OSI, OPI, VRI … Oh, my!
It doesn’t take a wizard to choose which type of interpreting to offer your LEP, deaf, and hard-of-hearing patients and caregivers.
Thursday, September 24, 2015 1-2PM ET
“Lions, and tigers, and bears! Oh my!” I grew up with The Wonderful Wizard of Oz. To this day, this refrain runs through my head whenever I’m faced with a frightening situation. In the world of healthcare language access, facing the choice between on-site interpreting, over-the-phone interpreting, and video remote interpreting might cause this same phenomenon to happen to hospital schedulers, registration staff, triage nurses, doctors, and the like.
Fortunately, the decision between OSI, OPI and VRI does not have to be a scary one. With a little knowledge gleaned from “great and powerful” sources, we can make that choice and feel confident that we’ve provided effective communication solutions for Limited English Proficient, deaf and hard-of-hearing patients and caregivers.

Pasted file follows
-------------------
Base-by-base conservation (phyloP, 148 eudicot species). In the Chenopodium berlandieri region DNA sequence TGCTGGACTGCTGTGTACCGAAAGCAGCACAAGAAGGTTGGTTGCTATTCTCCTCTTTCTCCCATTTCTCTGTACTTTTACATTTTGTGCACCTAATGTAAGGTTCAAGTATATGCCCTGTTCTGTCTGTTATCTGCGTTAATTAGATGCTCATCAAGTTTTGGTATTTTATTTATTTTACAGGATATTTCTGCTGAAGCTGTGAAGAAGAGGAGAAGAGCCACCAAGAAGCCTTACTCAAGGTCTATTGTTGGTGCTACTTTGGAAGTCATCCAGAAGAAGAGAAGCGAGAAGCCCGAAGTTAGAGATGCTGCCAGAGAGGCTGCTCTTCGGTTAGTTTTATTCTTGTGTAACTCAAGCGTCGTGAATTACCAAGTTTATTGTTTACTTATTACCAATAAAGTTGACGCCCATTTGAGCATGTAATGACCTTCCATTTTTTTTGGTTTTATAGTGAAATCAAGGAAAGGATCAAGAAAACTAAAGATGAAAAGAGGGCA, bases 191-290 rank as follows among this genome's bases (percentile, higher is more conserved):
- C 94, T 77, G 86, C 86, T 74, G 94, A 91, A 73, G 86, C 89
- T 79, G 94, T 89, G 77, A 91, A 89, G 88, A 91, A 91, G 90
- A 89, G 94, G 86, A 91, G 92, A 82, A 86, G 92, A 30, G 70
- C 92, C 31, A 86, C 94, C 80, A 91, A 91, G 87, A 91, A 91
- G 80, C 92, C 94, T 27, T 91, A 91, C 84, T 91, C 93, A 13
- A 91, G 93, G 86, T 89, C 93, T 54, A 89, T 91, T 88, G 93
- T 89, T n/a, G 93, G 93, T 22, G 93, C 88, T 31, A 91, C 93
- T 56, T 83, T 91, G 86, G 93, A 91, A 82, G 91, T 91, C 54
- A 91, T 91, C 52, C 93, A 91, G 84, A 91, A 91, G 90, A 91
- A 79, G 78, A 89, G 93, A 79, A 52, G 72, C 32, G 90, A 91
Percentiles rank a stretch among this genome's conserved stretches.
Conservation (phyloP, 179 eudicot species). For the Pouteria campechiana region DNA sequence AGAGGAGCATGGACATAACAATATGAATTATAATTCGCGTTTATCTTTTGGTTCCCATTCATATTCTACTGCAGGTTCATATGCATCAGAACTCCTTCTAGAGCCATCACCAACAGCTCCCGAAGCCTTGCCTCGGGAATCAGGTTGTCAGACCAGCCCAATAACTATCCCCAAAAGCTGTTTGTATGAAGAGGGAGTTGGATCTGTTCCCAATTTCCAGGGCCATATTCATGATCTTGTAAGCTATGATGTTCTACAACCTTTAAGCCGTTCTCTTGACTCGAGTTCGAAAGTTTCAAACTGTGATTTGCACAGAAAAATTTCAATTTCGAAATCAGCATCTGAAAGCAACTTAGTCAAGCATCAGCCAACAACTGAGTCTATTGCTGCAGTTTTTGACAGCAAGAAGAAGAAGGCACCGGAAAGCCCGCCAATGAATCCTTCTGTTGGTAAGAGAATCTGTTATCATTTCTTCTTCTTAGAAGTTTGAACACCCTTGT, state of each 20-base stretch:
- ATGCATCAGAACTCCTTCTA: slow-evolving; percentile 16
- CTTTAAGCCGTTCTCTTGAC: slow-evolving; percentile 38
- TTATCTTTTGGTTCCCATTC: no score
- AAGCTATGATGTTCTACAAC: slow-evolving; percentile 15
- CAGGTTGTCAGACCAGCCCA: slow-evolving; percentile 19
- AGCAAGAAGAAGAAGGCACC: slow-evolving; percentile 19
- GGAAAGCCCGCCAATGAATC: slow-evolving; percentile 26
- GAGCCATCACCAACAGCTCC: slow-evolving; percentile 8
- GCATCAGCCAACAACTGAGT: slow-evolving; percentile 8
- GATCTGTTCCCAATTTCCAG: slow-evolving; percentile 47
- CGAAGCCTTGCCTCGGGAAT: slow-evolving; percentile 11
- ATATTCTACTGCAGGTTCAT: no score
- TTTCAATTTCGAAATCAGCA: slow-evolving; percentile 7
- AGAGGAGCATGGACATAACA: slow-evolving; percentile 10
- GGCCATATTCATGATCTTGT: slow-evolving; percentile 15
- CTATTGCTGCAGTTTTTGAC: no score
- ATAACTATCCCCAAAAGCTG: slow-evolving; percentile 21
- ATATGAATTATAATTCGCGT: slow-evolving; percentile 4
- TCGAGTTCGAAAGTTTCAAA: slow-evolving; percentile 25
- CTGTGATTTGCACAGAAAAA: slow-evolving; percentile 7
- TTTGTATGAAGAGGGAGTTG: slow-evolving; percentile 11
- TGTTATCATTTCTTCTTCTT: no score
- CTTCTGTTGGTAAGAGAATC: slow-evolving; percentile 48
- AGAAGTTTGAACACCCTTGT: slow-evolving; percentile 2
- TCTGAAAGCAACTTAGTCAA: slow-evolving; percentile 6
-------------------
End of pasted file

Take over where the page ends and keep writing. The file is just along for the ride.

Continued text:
In this webinar, we’ll discuss how, with our brains, our hearts, and a little bit of courage, we can use the guidance offered by federal courts and the Department of Health and Human Services Office for Civil Rights Voluntary Resolution Agreements to answer the questions:
• What factors should we consider when choosing between
OSI, OPI and VRI?
• How much weight must we give the patient’s preference?
• Must we provide round-the-clock interpreting options
during in-patient stays?
• How large a role can budgetary concerns play in our
In this webinar, we will construct together the “perfect litigation storm,” drawing from the major lawsuits adjudicated this year. We will use this perfectly horrible hypothetical to highlight the lessons the courts taught us in their 2015 decisions on how to effectively communicate with deaf and hard-of-hearing patients and their caregivers, including: How to effectively communicate regarding deaf and hard-of-hearing persons’ rights under the Americans with Disabilities Act – including strategies for handling patients and caregivers who insist on “rights” that don’t actually exist; The importance of training facility staff on communication resources – and especially on how to use video remote interpreting technology; and Key credentials deaf and hard-of-hearing persons look for in ASL interpreters.